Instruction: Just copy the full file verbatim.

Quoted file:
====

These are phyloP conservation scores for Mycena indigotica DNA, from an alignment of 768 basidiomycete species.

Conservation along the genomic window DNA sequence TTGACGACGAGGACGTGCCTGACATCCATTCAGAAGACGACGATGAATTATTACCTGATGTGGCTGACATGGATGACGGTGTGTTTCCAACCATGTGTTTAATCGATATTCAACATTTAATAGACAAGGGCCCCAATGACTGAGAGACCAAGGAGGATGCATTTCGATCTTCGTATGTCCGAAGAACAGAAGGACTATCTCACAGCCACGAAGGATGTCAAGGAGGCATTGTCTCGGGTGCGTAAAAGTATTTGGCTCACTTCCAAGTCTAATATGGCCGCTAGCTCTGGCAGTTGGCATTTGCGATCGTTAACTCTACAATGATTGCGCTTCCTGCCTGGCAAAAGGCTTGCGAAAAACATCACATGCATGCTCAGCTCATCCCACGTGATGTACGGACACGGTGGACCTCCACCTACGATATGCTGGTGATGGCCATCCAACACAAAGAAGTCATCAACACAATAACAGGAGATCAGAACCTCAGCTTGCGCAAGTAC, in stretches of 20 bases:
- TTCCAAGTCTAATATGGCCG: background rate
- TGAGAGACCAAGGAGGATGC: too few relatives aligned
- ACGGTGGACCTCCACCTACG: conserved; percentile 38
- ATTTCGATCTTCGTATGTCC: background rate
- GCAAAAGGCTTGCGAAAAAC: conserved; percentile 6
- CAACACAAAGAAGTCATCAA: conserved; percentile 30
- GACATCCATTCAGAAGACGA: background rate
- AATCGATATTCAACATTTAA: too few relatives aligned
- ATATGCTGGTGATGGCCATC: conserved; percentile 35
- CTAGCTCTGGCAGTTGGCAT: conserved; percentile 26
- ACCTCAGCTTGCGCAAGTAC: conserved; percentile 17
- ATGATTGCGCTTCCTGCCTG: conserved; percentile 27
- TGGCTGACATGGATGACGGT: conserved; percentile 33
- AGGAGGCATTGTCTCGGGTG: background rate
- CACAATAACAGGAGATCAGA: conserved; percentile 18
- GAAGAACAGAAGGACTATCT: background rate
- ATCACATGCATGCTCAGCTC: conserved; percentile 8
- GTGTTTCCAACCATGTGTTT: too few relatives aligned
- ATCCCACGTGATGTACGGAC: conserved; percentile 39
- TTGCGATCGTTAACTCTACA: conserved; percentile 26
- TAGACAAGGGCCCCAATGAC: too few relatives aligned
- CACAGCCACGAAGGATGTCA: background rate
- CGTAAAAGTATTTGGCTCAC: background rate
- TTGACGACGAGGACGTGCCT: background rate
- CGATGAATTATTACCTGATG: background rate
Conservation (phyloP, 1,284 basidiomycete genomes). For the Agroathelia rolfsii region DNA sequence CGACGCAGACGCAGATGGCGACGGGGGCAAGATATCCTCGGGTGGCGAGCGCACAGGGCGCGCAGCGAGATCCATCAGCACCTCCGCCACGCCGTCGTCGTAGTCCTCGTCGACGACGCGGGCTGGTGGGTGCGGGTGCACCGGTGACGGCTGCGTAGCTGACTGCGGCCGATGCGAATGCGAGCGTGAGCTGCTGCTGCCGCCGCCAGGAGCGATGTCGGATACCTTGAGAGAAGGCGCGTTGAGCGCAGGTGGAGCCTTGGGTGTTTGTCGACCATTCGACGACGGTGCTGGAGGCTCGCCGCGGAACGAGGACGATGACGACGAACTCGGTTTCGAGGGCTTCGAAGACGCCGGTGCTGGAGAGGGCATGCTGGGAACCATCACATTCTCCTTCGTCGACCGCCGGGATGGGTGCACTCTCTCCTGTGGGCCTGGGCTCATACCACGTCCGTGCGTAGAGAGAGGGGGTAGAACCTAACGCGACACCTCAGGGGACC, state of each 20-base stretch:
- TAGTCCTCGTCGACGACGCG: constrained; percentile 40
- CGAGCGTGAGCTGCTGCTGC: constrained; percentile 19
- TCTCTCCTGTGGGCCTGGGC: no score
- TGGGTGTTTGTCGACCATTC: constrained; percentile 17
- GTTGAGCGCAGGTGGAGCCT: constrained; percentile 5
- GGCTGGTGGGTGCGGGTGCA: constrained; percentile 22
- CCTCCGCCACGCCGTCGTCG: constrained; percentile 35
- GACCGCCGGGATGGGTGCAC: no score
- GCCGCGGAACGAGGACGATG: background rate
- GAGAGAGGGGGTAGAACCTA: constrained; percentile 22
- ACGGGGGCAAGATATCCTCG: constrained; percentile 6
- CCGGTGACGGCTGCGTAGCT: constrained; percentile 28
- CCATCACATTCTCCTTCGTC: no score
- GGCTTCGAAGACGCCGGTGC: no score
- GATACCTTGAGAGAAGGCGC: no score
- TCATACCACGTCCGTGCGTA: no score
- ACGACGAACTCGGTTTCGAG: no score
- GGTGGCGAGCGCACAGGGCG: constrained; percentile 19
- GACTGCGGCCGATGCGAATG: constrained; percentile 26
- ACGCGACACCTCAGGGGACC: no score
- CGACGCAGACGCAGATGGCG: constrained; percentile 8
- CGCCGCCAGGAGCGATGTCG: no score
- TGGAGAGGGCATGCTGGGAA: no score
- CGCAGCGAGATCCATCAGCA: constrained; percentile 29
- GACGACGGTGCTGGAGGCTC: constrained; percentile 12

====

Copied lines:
These are phyloP conservation scores for Mycena indigotica DNA, from an alignment of 768 basidiomycete species.

Conservation along the genomic window DNA sequence TTGACGACGAGGACGTGCCTGACATCCATTCAGAAGACGACGATGAATTATTACCTGATGTGGCTGACATGGATGACGGTGTGTTTCCAACCATGTGTTTAATCGATATTCAACATTTAATAGACAAGGGCCCCAATGACTGAGAGACCAAGGAGGATGCATTTCGATCTTCGTATGTCCGAAGAACAGAAGGACTATCTCACAGCCACGAAGGATGTCAAGGAGGCATTGTCTCGGGTGCGTAAAAGTATTTGGCTCACTTCCAAGTCTAATATGGCCGCTAGCTCTGGCAGTTGGCATTTGCGATCGTTAACTCTACAATGATTGCGCTTCCTGCCTGGCAAAAGGCTTGCGAAAAACATCACATGCATGCTCAGCTCATCCCACGTGATGTACGGACACGGTGGACCTCCACCTACGATATGCTGGTGATGGCCATCCAACACAAAGAAGTCATCAACACAATAACAGGAGATCAGAACCTCAGCTTGCGCAAGTAC, in stretches of 20 bases:
- TTCCAAGTCTAATATGGCCG: background rate
- TGAGAGACCAAGGAGGATGC: too few relatives aligned
- ACGGTGGACCTCCACCTACG: conserved; percentile 38
- ATTTCGATCTTCGTATGTCC: background rate
- GCAAAAGGCTTGCGAAAAAC: conserved; percentile 6
- CAACACAAAGAAGTCATCAA: conserved; percentile 30
- GACATCCATTCAGAAGACGA: background rate
- AATCGATATTCAACATTTAA: too few relatives aligned
- ATATGCTGGTGATGGCCATC: conserved; percentile 35
- CTAGCTCTGGCAGTTGGCAT: conserved; percentile 26
- ACCTCAGCTTGCGCAAGTAC: conserved; percentile 17
- ATGATTGCGCTTCCTGCCTG: conserved; percentile 27
- TGGCTGACATGGATGACGGT: conserved; percentile 33
- AGGAGGCATTGTCTCGGGTG: background rate
- CACAATAACAGGAGATCAGA: conserved; percentile 18
- GAAGAACAGAAGGACTATCT: background rate
- ATCACATGCATGCTCAGCTC: conserved; percentile 8
- GTGTTTCCAACCATGTGTTT: too few relatives aligned
- ATCCCACGTGATGTACGGAC: conserved; percentile 39
- TTGCGATCGTTAACTCTACA: conserved; percentile 26
- TAGACAAGGGCCCCAATGAC: too few relatives aligned
- CACAGCCACGAAGGATGTCA: background rate
- CGTAAAAGTATTTGGCTCAC: background rate
- TTGACGACGAGGACGTGCCT: background rate
- CGATGAATTATTACCTGATG: background rate
Conservation (phyloP, 1,284 basidiomycete genomes). For the Agroathelia rolfsii region DNA sequence CGACGCAGACGCAGATGGCGACGGGGGCAAGATATCCTCGGGTGGCGAGCGCACAGGGCGCGCAGCGAGATCCATCAGCACCTCCGCCACGCCGTCGTCGTAGTCCTCGTCGACGACGCGGGCTGGTGGGTGCGGGTGCACCGGTGACGGCTGCGTAGCTGACTGCGGCCGATGCGAATGCGAGCGTGAGCTGCTGCTGCCGCCGCCAGGAGCGATGTCGGATACCTTGAGAGAAGGCGCGTTGAGCGCAGGTGGAGCCTTGGGTGTTTGTCGACCATTCGACGACGGTGCTGGAGGCTCGCCGCGGAACGAGGACGATGACGACGAACTCGGTTTCGAGGGCTTCGAAGACGCCGGTGCTGGAGAGGGCATGCTGGGAACCATCACATTCTCCTTCGTCGACCGCCGGGATGGGTGCACTCTCTCCTGTGGGCCTGGGCTCATACCACGTCCGTGCGTAGAGAGAGGGGGTAGAACCTAACGCGACACCTCAGGGGACC, state of each 20-base stretch:
- TAGTCCTCGTCGACGACGCG: constrained; percentile 40
- CGAGCGTGAGCTGCTGCTGC: constrained; percentile 19
- TCTCTCCTGTGGGCCTGGGC: no score
- TGGGTGTTTGTCGACCATTC: constrained; percentile 17
- GTTGAGCGCAGGTGGAGCCT: constrained; percentile 5
- GGCTGGTGGGTGCGGGTGCA: constrained; percentile 22
- CCTCCGCCACGCCGTCGTCG: constrained; percentile 35
- GACCGCCGGGATGGGTGCAC: no score
- GCCGCGGAACGAGGACGATG: background rate
- GAGAGAGGGGGTAGAACCTA: constrained; percentile 22
- ACGGGGGCAAGATATCCTCG: constrained; percentile 6
- CCGGTGACGGCTGCGTAGCT: constrained; percentile 28
- CCATCACATTCTCCTTCGTC: no score
- GGCTTCGAAGACGCCGGTGC: no score
- GATACCTTGAGAGAAGGCGC: no score
- TCATACCACGTCCGTGCGTA: no score
- ACGACGAACTCGGTTTCGAG: no score
- GGTGGCGAGCGCACAGGGCG: constrained; percentile 19
- GACTGCGGCCGATGCGAATG: constrained; percentile 26
- ACGCGACACCTCAGGGGACC: no score
- CGACGCAGACGCAGATGGCG: constrained; percentile 8
- CGCCGCCAGGAGCGATGTCG: no score
- TGGAGAGGGCATGCTGGGAA: no score
- CGCAGCGAGATCCATCAGCA: constrained; percentile 29
- GACGACGGTGCTGGAGGCTC: constrained; percentile 12